- Lithographic paints and typographic prints. The inks used for lithography and typography are very sticky and resemble more paste than liquid in their consistency. For lithographic and typographic printing, non-volatile solvents are used so that they do not evaporate during the printing process. The main carrier of these paints are pigments and lakes, and the binder is usually resins or modified mineral oils,
- Screen printing inks. The inks used for this type of print are similar in their texture to paints. Screen printing provides greater versatility than traditional printing methods. Screen printing inks can be used to work with various materials, such as textiles, ceramics, wood, paper, glass, plastics and many more.
Drying of the printing inks
Often the inks are divided in groups based on their ability to consolidate. Printing inks in their base form are liquid or very similar to liquid form. Their change from liquid to solid state is called drying of the ink and can be carried out using physical or chemical methods, or as a combination of both. There are several types of drying:
- Absorption drying. The ink is dried when it passes through the fibers of the surface and also when it is absorbed by the surface itself.
- Oxidation drying. The ink dries due to the oxygen absorption process from the atmosphere. The gas chemically combines with resins and changes their physical state from liquid to solid. The oxidation drying process is quite slow and lasts up to several hours. It is influenced by a number of factors, e.g. the type of pigments and additives used.
- Evaporative drying. This is the type of drying that depends on the evaporation rate of selected solvents, as well as the affinity between the resins and the solvents used. In practice, the higher it is, the more slowly it evaporates. The affinity between resins and solvents used in the ink also affects its properties. This has a direct impact on the ability of printing, the speed of the entire process of drying and retention of solvents in the layer of ink.
- Chemical drying. This process strongly depends on what types of chemical compounds we are dealing with. Some systems may contain, for example, a polymerizable compound that requires a catalyst to effect a given chemical reaction. Or in other option, it may be necessary to provide heat to the process to initiate a chemical crosslinking reaction. Each of these processes requires specific conditions in which chemical reactions will take place.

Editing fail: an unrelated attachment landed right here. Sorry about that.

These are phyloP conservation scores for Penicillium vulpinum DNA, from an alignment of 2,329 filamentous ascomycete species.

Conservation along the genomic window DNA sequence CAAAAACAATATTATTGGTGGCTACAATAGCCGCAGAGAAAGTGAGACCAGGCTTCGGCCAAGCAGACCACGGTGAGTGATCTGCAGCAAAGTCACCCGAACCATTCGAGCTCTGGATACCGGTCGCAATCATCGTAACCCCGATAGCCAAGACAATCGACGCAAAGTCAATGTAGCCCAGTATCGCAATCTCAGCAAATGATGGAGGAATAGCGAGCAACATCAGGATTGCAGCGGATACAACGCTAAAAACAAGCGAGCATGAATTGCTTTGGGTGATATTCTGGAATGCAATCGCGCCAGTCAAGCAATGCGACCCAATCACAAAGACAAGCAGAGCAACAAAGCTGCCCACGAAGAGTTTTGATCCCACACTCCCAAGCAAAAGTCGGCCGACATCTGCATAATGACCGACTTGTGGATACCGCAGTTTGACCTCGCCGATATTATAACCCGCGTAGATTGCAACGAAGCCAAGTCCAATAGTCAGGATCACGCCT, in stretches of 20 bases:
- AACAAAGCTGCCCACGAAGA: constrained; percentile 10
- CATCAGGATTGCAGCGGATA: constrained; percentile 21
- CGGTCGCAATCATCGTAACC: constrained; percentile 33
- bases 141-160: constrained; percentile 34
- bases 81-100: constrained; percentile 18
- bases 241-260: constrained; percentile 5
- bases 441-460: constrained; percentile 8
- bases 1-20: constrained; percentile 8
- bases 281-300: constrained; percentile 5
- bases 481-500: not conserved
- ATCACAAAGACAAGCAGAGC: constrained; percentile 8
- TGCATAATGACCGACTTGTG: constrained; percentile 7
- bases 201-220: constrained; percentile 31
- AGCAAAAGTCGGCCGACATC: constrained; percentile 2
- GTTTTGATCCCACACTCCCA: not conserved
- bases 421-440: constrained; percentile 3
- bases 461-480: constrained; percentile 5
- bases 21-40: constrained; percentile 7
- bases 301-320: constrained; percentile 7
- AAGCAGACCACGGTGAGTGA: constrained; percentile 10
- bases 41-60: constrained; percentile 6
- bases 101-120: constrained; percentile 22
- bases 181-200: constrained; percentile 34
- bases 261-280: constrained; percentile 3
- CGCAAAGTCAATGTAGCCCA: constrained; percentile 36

- Radiation induced drying. This type of drying can be divided into several groups: drying using ultraviolet radiation, infrared, electron beam or radio waves. Each of these methods is determined by the chemistry of the ink carrier and the type of ink itself. Ultraviolet drying uses a process called photopolymerization. The inks contain photoinitiators that initiate a chain reaction with the ink carrier during the drying process. Then a rapid polymerization process takes place and the state of the fluid changes to a highly cross-linked solid, colloquially called a film. Electron beam drying is very similar, and the difference consists in using high energy electrons for the process, which generate free radicals, leading to rapid polymerization of the paint carrier. The last type of radiation induced drying is the use of radio waves. This type of drying is used when the inks contain a large volume of polar molecules, e.g. water. Radio radiation is absorbed by polar particles, which causes very rapid heating of the paint.The water then evaporates and a thick layer of ink is obtained.
Trends in the printing industry
The printing market is constantly changing. Based on the Ceresana report, its value is estimated to reach $ 25.7 trillion by 2023. Such a large increase in recent years is caused by the growing popularity of digital printing. The digital printing process is much faster and more efficient than traditional printing methods. The popularity of digital printing is also due to the changing needs of consumers. In regions where there has been a significant increase in digitization, a noticeable decline in the collections of newspapers, magazines and books can be observed.
The popularity of digital printing is also caused by the increasing demands placed on printing plants. The tendency to reduce the number of printouts, and on the other hand, an increasing number of print orders and the personalization of content, favour the use of digital printouts. In addition, digital printing allows substantial time savings, thanks to accelerated production and easier adaptation depending on the order. Digital printing systems also have an advantage over traditional printing when it comes to printing advertising materials or labels. What’s more, continuous technological progress constantly increases the print quality and speed of the process, which directly translates into cost savings. For this reason digital printing is becoming competitive and cost-effective in many fields.
Within the printing industry, an increasing ecological awareness can also be observed, which leads to the continual development of modern printing inks and methods of processing. It is estimated that in the coming years UV-curable inks and other radiation methods will gain in importance. There is an increasing use of such modern products, of course at the cost of using traditional solvent-based inks. Cerasana analysts estimate that the use of UV-curable inks will increase by over 13% in the coming years.